Headache or migraine: How to spot the red flags

Not all headache or migraine symptoms in children signify red flags that require additional referrals or advanced treatment

Not all headache or migraine symptoms in children signify red flags that require additional referrals or advanced treatment, said Elizabeth S. Doll, M.D., child neurologist at Norton Children’s Neuroscience Institute, affiliated with the UofL School of Medicine.

“There are over 200 different types of headaches, but the majority of what we encounter in clinic are migraines. It is important to be able to distinguish the symptoms of migraines versus other types of headaches that might require more investigation,” Dr. Doll said.

Headache or migraine?

A headache is pain that occurs in any region of the head: one or both sides, a single point, radiating across the head from one location or tight and vice-like (tension headache). Headache pain can be dull, sharp or throbbing with a gradual or sudden onset. Headaches can last from a few minutes to several days.

Migraine involves intense, recurring headaches characterized by severe or throbbing pain, typically on one side of the head. Migraine usually is coupled with nausea and sensitivity to light and sound. A migraine attack can last for hours or days. The pain can be debilitating enough to interfere with regular activities. It is common for patients to experience “aura,” a warning symptom: flashes of light, blind spots, or tingling on one side of the face or body.

Primary vs. secondary causes

Primary headaches are the most common types of headaches, such as tension headaches or migraine, where the medical issue is the headache itself. These headaches are not associated with an underlying medical condition and can be related to inflammation involving the blood vessels, nerves or muscles.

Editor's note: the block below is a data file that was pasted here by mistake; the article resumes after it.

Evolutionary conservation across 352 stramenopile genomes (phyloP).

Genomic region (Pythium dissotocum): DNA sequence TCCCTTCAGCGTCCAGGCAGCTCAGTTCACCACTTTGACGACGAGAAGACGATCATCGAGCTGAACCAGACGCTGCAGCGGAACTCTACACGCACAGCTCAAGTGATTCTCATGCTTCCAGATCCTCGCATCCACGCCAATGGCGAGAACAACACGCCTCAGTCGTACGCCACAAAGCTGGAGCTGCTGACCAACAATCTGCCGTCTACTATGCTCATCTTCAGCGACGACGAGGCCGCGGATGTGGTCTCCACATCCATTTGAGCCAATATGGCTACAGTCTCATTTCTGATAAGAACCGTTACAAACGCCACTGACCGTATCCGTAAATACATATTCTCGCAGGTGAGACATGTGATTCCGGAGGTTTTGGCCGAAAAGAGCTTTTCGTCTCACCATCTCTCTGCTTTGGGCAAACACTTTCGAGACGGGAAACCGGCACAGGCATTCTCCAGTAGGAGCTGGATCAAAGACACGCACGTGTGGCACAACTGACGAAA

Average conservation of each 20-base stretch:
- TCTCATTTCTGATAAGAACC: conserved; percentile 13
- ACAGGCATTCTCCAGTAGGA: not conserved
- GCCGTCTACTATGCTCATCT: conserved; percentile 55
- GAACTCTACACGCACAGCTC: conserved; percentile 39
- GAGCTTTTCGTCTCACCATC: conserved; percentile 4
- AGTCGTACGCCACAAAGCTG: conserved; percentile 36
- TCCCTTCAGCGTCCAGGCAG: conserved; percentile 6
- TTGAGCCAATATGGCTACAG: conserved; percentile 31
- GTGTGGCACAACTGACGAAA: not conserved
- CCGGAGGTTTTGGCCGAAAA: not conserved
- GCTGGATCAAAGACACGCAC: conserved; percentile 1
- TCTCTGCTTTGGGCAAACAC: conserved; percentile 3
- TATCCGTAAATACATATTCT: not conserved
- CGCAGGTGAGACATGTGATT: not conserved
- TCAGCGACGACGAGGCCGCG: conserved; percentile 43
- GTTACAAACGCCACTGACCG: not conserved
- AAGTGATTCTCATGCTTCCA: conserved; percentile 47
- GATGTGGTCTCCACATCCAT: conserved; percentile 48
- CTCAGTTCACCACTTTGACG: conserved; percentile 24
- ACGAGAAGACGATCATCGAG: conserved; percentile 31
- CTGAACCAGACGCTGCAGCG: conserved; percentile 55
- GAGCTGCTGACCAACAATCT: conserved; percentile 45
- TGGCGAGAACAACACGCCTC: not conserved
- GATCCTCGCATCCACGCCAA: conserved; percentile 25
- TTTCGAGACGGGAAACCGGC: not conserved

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“The underlying pathophysiology of migraine is much more complicated – it’s not just inflammation,” said Dr. Doll.

Although headaches such as migraine and tension headaches can be painful, they are usually not considered harmful or dangerous. Causes of primary headaches may include medication, dehydration and hormone levels, or triggers such as bright lights, certain foods, stress or changes in sleeping habits.

Secondary headaches are rare and typically occur suddenly; the pain is often excruciating. Causes of secondary headaches may include brain tumors, aneurysms, meningitis or a neck or brain injury. Viral infections, such as cold or flu, also may cause headaches.

Using ‘SNOOP’ to detect “red flags”

The American Headache Society’s “SNOOP” mnemonic helps outline the red flags and warning signs for headaches that would suggest further investigation and/or diagnostic imaging:

  • SYSTEMIC SYMPTOMS (fever, weight loss) OR SECONDARY RISK FACTORS (HIV, systemic cancer, rheumatologic disorders)
  • NEUROLOGIC SYMPTOMS or abnormal signs (confusion, impaired alertness or consciousness)
  • ONSET: sudden, abrupt, or split-second
  • OLDER: new onset and progressive headache, especially in middle age/ages 50 and older (not applicable in children)
  • PREVIOUS HEADACHE HISTORY: first headache or different (change in attack frequency, severity or clinical features)

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